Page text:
Choosing the right coach
Many—if not most—of the people who have tried coaching and say it doesn’t work have all made the same mistake: they chose the wrong coach.

Written By Robert E Logan

Christian Coaching Pioneer, Strategic Ministry Catalyst, Resource Developer, Empowering Consultant : Logan Leadership

In this field, anyone can call themselves a coach. So do your due diligence and don’t be afraid to be picky. Most coaches will offer a free consultation. It’s okay to talk to several different coaches, ask questions, and then choose the right coach to work with—the one who will best meet your needs. 

Your coaching choices

coaches to choose from

There are a lot of different kinds of coaches out there, and a lot of different definitions of coaching. So how do you know what kind of coach you need? Consider the different approaches and select the one you want and need: 

Some coaches mentor.

They share their experience. Often they have a great deal of life and ministry experience in the same area where you are working or desiring to work. For instance, a transitional pastor will coach new transitional pastors. Or an experienced church planter will coach new church planters. The goal of these coaches is to pass along what they have learned, and they will share their stories and experiences and knowledge. The most common outcome is that you will then mimic their experience and even their strategies.

Some coaches train.

They show you how they recommend doing it. A coach like this might guide you through the implementation of a discipleship program they developed. Or they might train you on a method for raising up small group leaders so you can do the same thing in your ministry context. The common result here is that you replicate their process or program. 

Some coaches consult.

They function more like experts, applying their experience and knowledge to your situation. They might come in, assess your ministry, and come up with suggestions for how you could do things more effectively. Sometimes this looks like organizational development or restructuring. The most common outcome here is that you reorganize according to their direction.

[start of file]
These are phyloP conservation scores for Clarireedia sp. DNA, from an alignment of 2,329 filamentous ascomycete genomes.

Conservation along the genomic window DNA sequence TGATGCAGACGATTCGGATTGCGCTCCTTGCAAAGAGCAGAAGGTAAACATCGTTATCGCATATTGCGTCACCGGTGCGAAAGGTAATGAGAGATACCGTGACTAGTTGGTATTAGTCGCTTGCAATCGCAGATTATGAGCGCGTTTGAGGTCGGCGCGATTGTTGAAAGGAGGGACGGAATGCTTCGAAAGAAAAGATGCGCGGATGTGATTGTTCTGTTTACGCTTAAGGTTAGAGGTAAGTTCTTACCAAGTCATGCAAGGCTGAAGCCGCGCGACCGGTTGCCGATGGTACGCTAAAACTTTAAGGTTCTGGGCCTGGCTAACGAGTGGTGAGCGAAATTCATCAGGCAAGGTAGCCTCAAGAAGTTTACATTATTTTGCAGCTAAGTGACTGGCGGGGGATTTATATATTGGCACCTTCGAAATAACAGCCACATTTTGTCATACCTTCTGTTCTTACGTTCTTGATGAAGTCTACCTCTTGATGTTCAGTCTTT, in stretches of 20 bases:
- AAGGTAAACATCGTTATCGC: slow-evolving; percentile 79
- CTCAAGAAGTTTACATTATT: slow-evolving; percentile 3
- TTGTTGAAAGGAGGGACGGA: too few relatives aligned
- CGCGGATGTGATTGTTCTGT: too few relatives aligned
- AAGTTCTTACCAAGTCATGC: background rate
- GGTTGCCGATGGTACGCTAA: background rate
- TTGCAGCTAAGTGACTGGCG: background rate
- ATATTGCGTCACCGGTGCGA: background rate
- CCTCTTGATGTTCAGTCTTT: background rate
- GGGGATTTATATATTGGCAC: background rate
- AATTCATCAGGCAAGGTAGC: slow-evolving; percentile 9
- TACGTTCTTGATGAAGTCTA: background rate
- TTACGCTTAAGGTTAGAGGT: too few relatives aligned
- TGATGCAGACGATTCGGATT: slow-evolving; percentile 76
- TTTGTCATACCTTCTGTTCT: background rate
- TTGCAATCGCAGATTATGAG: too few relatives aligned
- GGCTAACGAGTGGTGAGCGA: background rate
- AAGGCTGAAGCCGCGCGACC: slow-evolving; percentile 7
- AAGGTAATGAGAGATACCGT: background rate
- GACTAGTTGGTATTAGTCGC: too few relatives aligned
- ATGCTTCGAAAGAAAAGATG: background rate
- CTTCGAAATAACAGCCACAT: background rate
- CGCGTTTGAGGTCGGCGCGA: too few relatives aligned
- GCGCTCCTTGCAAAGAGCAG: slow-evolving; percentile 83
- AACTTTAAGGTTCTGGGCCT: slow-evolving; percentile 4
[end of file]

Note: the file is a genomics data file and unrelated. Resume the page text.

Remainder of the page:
And then there is Coaching.

There is certainly a place for all of these different approaches, and we believe mentoring, training, and consulting can all be quite helpful at various times. However, we see coaching—pure coaching—as distinct from each of these other skill sets. The coaching that we find most effective involves helping you trailblaze your own path rather than rely heavily on the experiences of others… especially when those experiences may or may not fit with your ministry context or your vision.

What does this kind of coaching look like? It looks like a coach listening you’re your own unique vision and then helping you unpack it. It looks like a coach asking you questions to help you determine what steps, strategies and methods might work to help you get where you want to go. It looks like walking alongside you and discovering a new path together. It looks like giving input as needed, but only after fully unpacking your thinking. 

Most of all, it looks like not having a pre-determined outcome for what your ministry should look like. Different is good! The Kingdom of God can have a multitude of flavors and facets and manifestations. 

This kind of coaching results in…

  • You being empowered to do what God has uniquely called you to do—making use of your unique gifts and strengths. 
  • You creating a ministry that is aligned with the culture of those you are serving—something that feels like home to them. 
  • You creating something that is distinctive in the kingdom of God—not a copy of what someone else has done. 

Interviewing a coach

As you’re interviewing potential coaches, here are a few questions you might ask them: 

  • How would you define coaching? 
  • In what ways do you bring your personal and ministry experience to bear on the coaching process? 
  • What are some of the models or structures you coach people through? 
  • How do you go about making recommendations?


Biblical Basis for Coaching- Why do we believe so firmly in the kind of coaching described above? This FREE download from Logan Leadership examines the ways that coaching aligns with scriptural principles.

*Becoming Barnabas– The biblical figure Barnabas created a ripple effect, empowering others and spreading outward into the broader community. Just as Barnabas empowered Paul, and Paul empowered Timothy, you can have an impact that multiplies far beyond yourself. This slim book shows how you can serve as a Barnabas – a son or daughter of encouragement. How you can disciple, develop, and support those around you.

Photo by Jametlene Reskp on Unsplash

Cover Photo by Brooke Cagle on Unsplash

*Amazon affilate link

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